Women are “The cause of my life,” remarked Joe Biden at the United State of Women Conference mid-June.
I can honestly say that no statement has ever tugged on my heartstrings more -- women are the cause of my life.
The United State of Women Conference, in my opinion, is one of the most amazing things this country has ever done. It validates my life work, my passions, and my goals.
Nominee & attendee of the USOW, Robbie Hardy, shared her experience with me. Some of the amazing things that happened:
- As a result of the conference, over $50 million dollars was dedicated to various causes of women and girls, and the Equal Pay Pledge mandated signing companies close the pay gap.
Two of the most powerful people in the world sat on the stage at the USOW conference. And they were women of color (Michelle Obama & Oprah Winfrey).
Michelle Obama heralded women entrepreneurs as “smart, strong, determined.”
Remember, empowering female founders will pay dividends. Robbie shared Mckinsey’s Gender Parity report with me, and it supports this point (yes, gender parity helps women AND men!).
I found myself outwardly ecstatic watching the recaps of the conferences and talking to Robbie Hardy about her experiences. But then, I found myself getting angry:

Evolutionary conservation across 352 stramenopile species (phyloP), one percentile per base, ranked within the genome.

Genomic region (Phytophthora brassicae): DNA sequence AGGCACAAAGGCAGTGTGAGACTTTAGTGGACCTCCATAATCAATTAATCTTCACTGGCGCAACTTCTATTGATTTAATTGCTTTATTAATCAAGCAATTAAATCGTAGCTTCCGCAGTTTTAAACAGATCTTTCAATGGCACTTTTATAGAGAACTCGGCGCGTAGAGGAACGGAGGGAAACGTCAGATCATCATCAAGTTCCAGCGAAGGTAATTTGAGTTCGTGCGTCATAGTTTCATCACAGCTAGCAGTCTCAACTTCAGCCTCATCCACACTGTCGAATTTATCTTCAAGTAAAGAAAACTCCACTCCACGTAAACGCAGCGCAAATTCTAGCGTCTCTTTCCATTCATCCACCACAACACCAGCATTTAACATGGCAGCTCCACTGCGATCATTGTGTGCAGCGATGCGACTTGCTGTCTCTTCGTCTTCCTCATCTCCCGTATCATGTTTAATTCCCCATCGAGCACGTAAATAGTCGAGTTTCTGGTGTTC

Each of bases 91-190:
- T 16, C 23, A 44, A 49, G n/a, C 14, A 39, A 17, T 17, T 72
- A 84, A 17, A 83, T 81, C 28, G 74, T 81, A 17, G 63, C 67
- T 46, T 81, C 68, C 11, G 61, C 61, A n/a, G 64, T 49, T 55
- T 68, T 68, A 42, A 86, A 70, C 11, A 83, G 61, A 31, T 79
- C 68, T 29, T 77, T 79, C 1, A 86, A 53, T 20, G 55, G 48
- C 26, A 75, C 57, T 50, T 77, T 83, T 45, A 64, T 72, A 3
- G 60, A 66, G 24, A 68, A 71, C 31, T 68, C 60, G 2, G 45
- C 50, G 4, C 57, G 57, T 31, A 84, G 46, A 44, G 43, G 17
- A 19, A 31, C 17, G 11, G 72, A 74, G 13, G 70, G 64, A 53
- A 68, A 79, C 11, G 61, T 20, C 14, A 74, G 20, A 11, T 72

- Equal Pay was legally mandated by the Equal Pay Act in 1963. 53 years later, and we’re still talking about the pay gap?
It’s LGBT History Month and the USOW. But where are the queer women at the USOW?
It is still legal to be fired for being gay in North Carolina-- putting 159,000 unprotected gay workers at risk. While racial and ethnic diversity have started to become all women’s issues, why haven’t queer women received the same support?
1 in 3 women experience some sort of sexual violence, which is only perpetuated by a legal system than inadequately punishes victims (though many, including Joe Biden & Mariska Hargitay dedicate their lives to this cause).
As per Mckinsey’s gender parity report, the US had high gender imparity in leadership representation and political representation. As Robbie said, we’ve lost ground in some respects, and we have a loooooong way to go. For real gender parity, we need changes in infrastructure and culture to become norm.